Curb carbon emissions

Interfaith Climate Summit

Participants from 21 countries on six continents signed a statement at the Interfaith Summit on Climate Change in New York City that calls for concrete actions to curb carbon emissions. (WCC photo by Melissa Engle Hess)

NEW YORK CITY — As hundreds of thousands of people flooded through the streets of New York City Sept. 21 in a march for action on climate change, 30 faith leaders representing nine religions signed their names to a statement calling for concrete actions to curb carbon emissions.

The document was the centerpiece of an interfaith conference jointly hosted by the World Council of Churches (WCC), a body that includes 345 churches representing about 560 million Christians worldwide, and Religions for Peace, an interfaith coalition with members in more than 70 countries.

Signatories of the statement hailed from 21 countries on six continents.

Signatories of the statement hailed from 21 countries on six continents.

“When in January I listened to the general secretary of the United Nations, Ban Ki Moon, calling the world’s heads of state for a summit on climate change, I thought we also have to get together as leaders of faith communities to offer our contributions,” said the Rev. Dr. Olav Fkyse Tveit, WCC general secretary.

Tveit said large changes require “deep and strong conviction” that can be found in the “beliefs, rituals, symbols, sacred texts and prayers of faith [that] give meaning and direction for a large portion of the world’s population.”

‘Climate, Faith & Hope’

The faith leaders’ statement, “Climate, Faith & Hope: Faith Traditions Together for a Common Future,” was presented to Jan Eliasson, U.N. deputy-secretary general, in advance of the U.N. climate summit that began on Sept. 23.

The statement calls on ‘all States to work constructively towards a far-reaching global climate agreement in Paris in 2015.’

The statement calls on “all States to work constructively towards a far-reaching global climate agreement in Paris in 2015” that will be:

  • “ambitious enough to keep temperature from rising well below 2° Celsius;
  • “fair enough to distribute the burden in an equitable way; and
  • “legally binding enough to guarantee that effective national climate policies to curb emissions are well funded and fully implemented.”

‘If we change …’

As faith leaders who together represent a huge swathe of the world’s religious adherents, “if we change, everything changes,” said Rabbi Awraham Soetendorp, founder of the Jacob Soetendorp Institute for Human Values in The Hague, the Netherlands. “So we have to commit ourselves. The march is visible. What we are doing here is visible. The march and the signed documents together make an impression.”

Archbishop Demetrios of the Greek Orthodox Archdiocese of America, “Although there is always the emphasis on the beyond, on the eternal life, we are extremely eager for earthly life for people.”

Climate is a central issue for human life, the archbishop pointed out. “So we have to try as a church to ensure the best possible conditions,” he emphasized.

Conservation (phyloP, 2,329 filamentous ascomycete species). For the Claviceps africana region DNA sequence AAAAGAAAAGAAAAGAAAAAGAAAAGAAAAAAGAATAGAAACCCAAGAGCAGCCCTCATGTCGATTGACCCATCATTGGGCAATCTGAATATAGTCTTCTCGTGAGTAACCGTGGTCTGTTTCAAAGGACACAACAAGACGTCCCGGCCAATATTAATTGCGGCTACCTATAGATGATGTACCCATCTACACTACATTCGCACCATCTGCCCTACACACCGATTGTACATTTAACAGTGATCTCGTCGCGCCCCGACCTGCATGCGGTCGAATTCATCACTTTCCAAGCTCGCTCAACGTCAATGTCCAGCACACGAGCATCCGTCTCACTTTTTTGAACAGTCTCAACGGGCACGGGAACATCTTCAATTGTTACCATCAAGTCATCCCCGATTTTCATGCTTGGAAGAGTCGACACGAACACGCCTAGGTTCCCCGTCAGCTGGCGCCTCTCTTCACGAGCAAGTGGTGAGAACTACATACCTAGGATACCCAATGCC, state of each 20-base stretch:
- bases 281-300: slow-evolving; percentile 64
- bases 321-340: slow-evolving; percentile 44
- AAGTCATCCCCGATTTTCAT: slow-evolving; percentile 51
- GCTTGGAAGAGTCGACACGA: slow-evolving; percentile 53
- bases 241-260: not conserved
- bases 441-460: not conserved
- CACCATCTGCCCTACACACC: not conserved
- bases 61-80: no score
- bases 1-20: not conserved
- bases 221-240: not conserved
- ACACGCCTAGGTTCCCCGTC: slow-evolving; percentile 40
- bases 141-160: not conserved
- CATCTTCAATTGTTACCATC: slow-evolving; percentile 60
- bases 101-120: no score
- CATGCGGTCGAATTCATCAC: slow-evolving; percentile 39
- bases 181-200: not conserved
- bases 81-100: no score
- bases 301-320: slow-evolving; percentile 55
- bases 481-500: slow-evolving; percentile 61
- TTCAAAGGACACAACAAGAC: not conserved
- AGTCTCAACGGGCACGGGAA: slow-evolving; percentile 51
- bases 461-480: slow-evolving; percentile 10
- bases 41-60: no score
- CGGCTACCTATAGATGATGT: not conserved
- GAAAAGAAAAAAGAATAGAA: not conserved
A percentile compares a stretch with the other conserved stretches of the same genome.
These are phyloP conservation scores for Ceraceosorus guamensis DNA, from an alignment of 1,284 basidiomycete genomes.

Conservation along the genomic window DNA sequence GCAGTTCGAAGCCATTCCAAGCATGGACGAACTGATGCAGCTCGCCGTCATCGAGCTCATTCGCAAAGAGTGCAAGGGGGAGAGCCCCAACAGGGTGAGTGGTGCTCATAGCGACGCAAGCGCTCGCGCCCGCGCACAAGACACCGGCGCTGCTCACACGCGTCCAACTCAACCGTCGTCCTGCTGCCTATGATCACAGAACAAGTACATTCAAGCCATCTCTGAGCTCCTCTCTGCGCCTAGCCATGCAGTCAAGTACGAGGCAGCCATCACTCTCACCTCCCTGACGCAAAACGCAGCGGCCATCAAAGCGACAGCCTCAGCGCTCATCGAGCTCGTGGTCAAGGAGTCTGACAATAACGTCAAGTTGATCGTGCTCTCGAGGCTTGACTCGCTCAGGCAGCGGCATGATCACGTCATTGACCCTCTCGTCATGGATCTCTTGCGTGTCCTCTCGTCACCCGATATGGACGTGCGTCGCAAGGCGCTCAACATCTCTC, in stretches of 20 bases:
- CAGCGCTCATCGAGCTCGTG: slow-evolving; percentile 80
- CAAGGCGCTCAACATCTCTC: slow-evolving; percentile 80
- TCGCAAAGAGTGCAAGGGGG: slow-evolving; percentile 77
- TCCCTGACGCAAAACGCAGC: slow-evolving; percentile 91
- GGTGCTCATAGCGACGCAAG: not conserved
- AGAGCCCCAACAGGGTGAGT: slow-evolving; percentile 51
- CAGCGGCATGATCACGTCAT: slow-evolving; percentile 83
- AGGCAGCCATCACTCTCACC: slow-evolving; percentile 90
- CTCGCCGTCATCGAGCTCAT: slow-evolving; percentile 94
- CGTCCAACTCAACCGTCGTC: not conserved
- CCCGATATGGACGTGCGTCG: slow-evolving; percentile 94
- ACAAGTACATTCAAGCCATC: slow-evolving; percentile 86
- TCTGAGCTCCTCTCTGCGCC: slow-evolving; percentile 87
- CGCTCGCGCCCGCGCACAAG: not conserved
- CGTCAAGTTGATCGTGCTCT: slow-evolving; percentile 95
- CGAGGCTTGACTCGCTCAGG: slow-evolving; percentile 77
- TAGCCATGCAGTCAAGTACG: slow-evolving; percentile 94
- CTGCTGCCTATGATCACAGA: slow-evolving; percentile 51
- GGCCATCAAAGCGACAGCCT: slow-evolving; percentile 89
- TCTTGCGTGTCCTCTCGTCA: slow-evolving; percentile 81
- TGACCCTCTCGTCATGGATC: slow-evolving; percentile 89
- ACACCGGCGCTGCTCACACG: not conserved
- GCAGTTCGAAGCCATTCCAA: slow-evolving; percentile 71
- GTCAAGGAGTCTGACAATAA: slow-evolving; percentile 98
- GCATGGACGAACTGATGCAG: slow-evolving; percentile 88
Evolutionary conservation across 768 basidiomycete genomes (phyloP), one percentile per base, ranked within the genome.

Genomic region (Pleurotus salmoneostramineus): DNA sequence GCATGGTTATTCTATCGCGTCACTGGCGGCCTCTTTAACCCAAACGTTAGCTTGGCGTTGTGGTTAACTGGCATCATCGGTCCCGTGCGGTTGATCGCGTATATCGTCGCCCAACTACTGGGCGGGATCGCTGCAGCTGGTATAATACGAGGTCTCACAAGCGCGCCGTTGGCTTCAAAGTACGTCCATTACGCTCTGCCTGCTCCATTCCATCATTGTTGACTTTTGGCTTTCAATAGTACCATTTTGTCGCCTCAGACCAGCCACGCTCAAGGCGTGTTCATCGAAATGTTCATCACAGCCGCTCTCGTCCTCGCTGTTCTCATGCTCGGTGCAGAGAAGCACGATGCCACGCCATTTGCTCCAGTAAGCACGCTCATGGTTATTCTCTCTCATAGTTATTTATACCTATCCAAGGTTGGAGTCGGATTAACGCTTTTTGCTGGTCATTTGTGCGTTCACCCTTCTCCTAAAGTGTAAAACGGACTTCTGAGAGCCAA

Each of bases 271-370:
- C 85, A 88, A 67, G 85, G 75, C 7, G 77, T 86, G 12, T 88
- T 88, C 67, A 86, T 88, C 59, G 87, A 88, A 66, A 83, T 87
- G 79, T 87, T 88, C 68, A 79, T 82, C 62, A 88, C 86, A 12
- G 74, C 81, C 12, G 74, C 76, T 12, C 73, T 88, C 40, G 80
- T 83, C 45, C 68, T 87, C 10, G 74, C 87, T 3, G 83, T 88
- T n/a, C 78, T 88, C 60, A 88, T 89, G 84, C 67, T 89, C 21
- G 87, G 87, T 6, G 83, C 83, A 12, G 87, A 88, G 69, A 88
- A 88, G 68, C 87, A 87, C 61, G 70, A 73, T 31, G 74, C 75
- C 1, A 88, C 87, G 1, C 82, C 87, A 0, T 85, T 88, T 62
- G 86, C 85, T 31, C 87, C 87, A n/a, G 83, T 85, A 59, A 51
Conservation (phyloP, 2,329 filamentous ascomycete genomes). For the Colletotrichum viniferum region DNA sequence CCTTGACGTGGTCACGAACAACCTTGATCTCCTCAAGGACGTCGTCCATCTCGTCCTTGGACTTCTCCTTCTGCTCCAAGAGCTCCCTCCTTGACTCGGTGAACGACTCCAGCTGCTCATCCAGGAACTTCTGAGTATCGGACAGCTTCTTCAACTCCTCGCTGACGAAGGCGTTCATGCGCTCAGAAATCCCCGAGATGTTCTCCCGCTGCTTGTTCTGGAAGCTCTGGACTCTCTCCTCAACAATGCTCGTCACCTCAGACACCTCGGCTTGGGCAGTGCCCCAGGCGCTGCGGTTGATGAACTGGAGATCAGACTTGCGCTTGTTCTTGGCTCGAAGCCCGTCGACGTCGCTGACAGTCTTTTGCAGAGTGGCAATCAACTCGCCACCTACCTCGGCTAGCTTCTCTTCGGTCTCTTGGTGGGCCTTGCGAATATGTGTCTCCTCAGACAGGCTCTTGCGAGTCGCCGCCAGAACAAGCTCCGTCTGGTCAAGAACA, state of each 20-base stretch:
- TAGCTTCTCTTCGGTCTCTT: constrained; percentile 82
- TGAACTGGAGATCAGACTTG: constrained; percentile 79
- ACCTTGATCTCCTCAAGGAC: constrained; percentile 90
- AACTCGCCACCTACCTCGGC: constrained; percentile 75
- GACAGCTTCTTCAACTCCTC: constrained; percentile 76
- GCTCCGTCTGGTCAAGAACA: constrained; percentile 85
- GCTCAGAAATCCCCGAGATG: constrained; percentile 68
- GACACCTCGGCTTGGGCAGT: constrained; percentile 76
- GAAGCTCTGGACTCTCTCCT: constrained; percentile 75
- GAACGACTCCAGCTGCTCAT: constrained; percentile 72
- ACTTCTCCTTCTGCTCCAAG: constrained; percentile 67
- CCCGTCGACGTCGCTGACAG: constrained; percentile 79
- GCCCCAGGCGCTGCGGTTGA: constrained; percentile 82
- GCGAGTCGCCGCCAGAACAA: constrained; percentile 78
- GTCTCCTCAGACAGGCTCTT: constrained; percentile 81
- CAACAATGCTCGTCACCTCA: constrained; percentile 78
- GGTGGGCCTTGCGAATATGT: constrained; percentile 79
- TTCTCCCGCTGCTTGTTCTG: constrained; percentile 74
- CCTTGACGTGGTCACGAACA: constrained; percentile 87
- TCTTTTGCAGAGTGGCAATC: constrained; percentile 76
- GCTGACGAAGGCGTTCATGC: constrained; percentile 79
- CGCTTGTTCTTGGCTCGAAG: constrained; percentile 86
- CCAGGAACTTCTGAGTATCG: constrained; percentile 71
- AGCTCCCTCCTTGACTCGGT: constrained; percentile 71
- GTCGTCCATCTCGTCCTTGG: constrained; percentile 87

For some of the signatories, climate change is threatening the very countries they call home. The nation of Tuvalu sits on a small collection of reef islands and atolls in the Pacific Ocean. Salt water has entered the underground water table on which the people rely. Scientists suggest the islands will eventually be subsumed as sea levels continue to rise.

Existence challenged

“For my church, this means life, because our very existence is challenged,” said the Rev. Tafue Lusama, general secretary of the Congregational Christian Church of Tuvalu (EKT). “Anything that challenges the livelihood and the life and life continuity of a people is a mission from God to us as believers to fight against it.”

Yet, Lusama said he didn’t want Tuvalu to become “a symbol of defeat” for other low-lying countries that may eventually face the same fate. “If we can stand our ground and tell the world they should do something and act on it now, even if Tuvalu goes down, we can save the others,” he said.

Tveit declared that in the face of the crisis affecting the world, it is imperative for people of faith to speak out in hope, becoming a moral voice that speaks “to our deepest convictions and commitments as human beings.” The WCC general secretary called it immoral not to speak of hope in this time.

Not enough

“I see a lot of hope, even just these three days,” said Christiana Figueres, executive secretary of the U.N. Framework Convention on Climate Change, who spoke to the gathering during a morning session. “There’s the public mobilization that we’re seeing today, corporate mobilization that we’re going to see, and the political mobilization.”

Figueres said it is an encouraging sign that people are standing up to be counted. “Yet it is not enough,” he emphasized. “We have to build on that to get to the final solution.”

Sheikh Abdallah Bin Bayyah, president of the Forum for Promoting Peace in Muslim Societies in Abu Dhabi and co-moderator of Religions for Peace, cautioned against despair. “This hope is our address,” he said. “This is where we live.”

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